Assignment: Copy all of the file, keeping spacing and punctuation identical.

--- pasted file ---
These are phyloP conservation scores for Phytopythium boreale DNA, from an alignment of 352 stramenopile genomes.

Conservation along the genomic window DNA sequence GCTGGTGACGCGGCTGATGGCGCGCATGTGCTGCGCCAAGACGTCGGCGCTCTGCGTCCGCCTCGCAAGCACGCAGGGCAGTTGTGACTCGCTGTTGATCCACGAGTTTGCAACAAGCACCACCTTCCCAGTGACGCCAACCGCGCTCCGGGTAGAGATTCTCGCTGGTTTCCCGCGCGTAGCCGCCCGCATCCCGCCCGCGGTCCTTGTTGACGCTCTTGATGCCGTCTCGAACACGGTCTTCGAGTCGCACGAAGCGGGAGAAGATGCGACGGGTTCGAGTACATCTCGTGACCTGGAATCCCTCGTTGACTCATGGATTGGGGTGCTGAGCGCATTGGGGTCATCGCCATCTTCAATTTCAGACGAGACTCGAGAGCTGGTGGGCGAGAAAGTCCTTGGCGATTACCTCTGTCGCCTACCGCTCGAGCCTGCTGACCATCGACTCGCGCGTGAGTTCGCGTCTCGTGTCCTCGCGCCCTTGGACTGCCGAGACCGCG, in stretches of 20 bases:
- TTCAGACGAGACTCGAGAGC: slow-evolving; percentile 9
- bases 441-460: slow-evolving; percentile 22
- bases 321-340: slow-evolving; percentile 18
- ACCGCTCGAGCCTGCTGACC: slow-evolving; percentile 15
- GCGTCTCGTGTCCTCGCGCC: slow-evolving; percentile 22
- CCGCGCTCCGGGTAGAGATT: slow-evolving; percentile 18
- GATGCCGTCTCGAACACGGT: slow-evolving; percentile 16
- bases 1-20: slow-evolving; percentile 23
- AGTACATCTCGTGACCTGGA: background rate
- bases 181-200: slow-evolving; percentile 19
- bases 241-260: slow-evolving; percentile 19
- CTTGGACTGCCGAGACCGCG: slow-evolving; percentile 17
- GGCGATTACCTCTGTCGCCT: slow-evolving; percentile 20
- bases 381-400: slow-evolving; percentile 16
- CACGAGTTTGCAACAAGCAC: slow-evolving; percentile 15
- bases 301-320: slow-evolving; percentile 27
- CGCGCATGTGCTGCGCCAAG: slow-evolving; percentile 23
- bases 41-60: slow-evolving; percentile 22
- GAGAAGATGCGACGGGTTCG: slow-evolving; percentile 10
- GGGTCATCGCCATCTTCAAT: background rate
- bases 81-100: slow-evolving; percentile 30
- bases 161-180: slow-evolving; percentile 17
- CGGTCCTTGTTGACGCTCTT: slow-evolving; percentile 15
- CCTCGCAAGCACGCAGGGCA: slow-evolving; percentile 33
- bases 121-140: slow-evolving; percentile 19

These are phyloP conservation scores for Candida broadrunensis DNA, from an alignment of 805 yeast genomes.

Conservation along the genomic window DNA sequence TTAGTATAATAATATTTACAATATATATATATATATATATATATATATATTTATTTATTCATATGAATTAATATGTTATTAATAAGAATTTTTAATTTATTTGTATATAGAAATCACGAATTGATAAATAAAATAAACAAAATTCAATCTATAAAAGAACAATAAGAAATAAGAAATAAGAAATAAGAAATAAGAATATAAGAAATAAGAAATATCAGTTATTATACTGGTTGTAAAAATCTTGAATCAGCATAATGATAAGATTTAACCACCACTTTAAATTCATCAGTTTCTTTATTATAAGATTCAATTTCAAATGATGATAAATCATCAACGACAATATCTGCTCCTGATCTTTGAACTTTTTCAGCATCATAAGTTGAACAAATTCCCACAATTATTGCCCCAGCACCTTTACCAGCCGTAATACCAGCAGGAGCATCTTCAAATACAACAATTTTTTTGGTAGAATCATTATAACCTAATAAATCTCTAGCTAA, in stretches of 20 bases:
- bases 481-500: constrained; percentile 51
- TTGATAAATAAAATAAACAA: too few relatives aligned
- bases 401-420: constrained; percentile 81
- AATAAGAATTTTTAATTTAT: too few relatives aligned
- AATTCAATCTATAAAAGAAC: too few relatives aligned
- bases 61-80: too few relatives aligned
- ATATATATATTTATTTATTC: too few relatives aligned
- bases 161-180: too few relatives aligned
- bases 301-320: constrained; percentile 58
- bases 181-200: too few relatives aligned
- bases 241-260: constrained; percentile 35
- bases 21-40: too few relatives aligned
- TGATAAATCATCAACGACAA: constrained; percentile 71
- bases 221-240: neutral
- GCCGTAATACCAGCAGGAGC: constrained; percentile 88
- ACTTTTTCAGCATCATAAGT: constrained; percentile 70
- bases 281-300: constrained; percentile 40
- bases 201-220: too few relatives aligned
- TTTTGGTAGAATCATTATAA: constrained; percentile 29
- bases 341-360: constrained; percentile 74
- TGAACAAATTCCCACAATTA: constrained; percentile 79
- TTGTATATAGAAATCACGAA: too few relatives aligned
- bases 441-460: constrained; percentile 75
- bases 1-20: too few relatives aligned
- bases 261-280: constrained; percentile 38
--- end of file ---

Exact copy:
These are phyloP conservation scores for Phytopythium boreale DNA, from an alignment of 352 stramenopile genomes.

Conservation along the genomic window DNA sequence GCTGGTGACGCGGCTGATGGCGCGCATGTGCTGCGCCAAGACGTCGGCGCTCTGCGTCCGCCTCGCAAGCACGCAGGGCAGTTGTGACTCGCTGTTGATCCACGAGTTTGCAACAAGCACCACCTTCCCAGTGACGCCAACCGCGCTCCGGGTAGAGATTCTCGCTGGTTTCCCGCGCGTAGCCGCCCGCATCCCGCCCGCGGTCCTTGTTGACGCTCTTGATGCCGTCTCGAACACGGTCTTCGAGTCGCACGAAGCGGGAGAAGATGCGACGGGTTCGAGTACATCTCGTGACCTGGAATCCCTCGTTGACTCATGGATTGGGGTGCTGAGCGCATTGGGGTCATCGCCATCTTCAATTTCAGACGAGACTCGAGAGCTGGTGGGCGAGAAAGTCCTTGGCGATTACCTCTGTCGCCTACCGCTCGAGCCTGCTGACCATCGACTCGCGCGTGAGTTCGCGTCTCGTGTCCTCGCGCCCTTGGACTGCCGAGACCGCG, in stretches of 20 bases:
- TTCAGACGAGACTCGAGAGC: slow-evolving; percentile 9
- bases 441-460: slow-evolving; percentile 22
- bases 321-340: slow-evolving; percentile 18
- ACCGCTCGAGCCTGCTGACC: slow-evolving; percentile 15
- GCGTCTCGTGTCCTCGCGCC: slow-evolving; percentile 22
- CCGCGCTCCGGGTAGAGATT: slow-evolving; percentile 18
- GATGCCGTCTCGAACACGGT: slow-evolving; percentile 16
- bases 1-20: slow-evolving; percentile 23
- AGTACATCTCGTGACCTGGA: background rate
- bases 181-200: slow-evolving; percentile 19
- bases 241-260: slow-evolving; percentile 19
- CTTGGACTGCCGAGACCGCG: slow-evolving; percentile 17
- GGCGATTACCTCTGTCGCCT: slow-evolving; percentile 20
- bases 381-400: slow-evolving; percentile 16
- CACGAGTTTGCAACAAGCAC: slow-evolving; percentile 15
- bases 301-320: slow-evolving; percentile 27
- CGCGCATGTGCTGCGCCAAG: slow-evolving; percentile 23
- bases 41-60: slow-evolving; percentile 22
- GAGAAGATGCGACGGGTTCG: slow-evolving; percentile 10
- GGGTCATCGCCATCTTCAAT: background rate
- bases 81-100: slow-evolving; percentile 30
- bases 161-180: slow-evolving; percentile 17
- CGGTCCTTGTTGACGCTCTT: slow-evolving; percentile 15
- CCTCGCAAGCACGCAGGGCA: slow-evolving; percentile 33
- bases 121-140: slow-evolving; percentile 19

These are phyloP conservation scores for Candida broadrunensis DNA, from an alignment of 805 yeast genomes.

Conservation along the genomic window DNA sequence TTAGTATAATAATATTTACAATATATATATATATATATATATATATATATTTATTTATTCATATGAATTAATATGTTATTAATAAGAATTTTTAATTTATTTGTATATAGAAATCACGAATTGATAAATAAAATAAACAAAATTCAATCTATAAAAGAACAATAAGAAATAAGAAATAAGAAATAAGAAATAAGAATATAAGAAATAAGAAATATCAGTTATTATACTGGTTGTAAAAATCTTGAATCAGCATAATGATAAGATTTAACCACCACTTTAAATTCATCAGTTTCTTTATTATAAGATTCAATTTCAAATGATGATAAATCATCAACGACAATATCTGCTCCTGATCTTTGAACTTTTTCAGCATCATAAGTTGAACAAATTCCCACAATTATTGCCCCAGCACCTTTACCAGCCGTAATACCAGCAGGAGCATCTTCAAATACAACAATTTTTTTGGTAGAATCATTATAACCTAATAAATCTCTAGCTAA, in stretches of 20 bases:
- bases 481-500: constrained; percentile 51
- TTGATAAATAAAATAAACAA: too few relatives aligned
- bases 401-420: constrained; percentile 81
- AATAAGAATTTTTAATTTAT: too few relatives aligned
- AATTCAATCTATAAAAGAAC: too few relatives aligned
- bases 61-80: too few relatives aligned
- ATATATATATTTATTTATTC: too few relatives aligned
- bases 161-180: too few relatives aligned
- bases 301-320: constrained; percentile 58
- bases 181-200: too few relatives aligned
- bases 241-260: constrained; percentile 35
- bases 21-40: too few relatives aligned
- TGATAAATCATCAACGACAA: constrained; percentile 71
- bases 221-240: neutral
- GCCGTAATACCAGCAGGAGC: constrained; percentile 88
- ACTTTTTCAGCATCATAAGT: constrained; percentile 70
- bases 281-300: constrained; percentile 40
- bases 201-220: too few relatives aligned
- TTTTGGTAGAATCATTATAA: constrained; percentile 29
- bases 341-360: constrained; percentile 74
- TGAACAAATTCCCACAATTA: constrained; percentile 79
- TTGTATATAGAAATCACGAA: too few relatives aligned
- bases 441-460: constrained; percentile 75
- bases 1-20: too few relatives aligned
- bases 261-280: constrained; percentile 38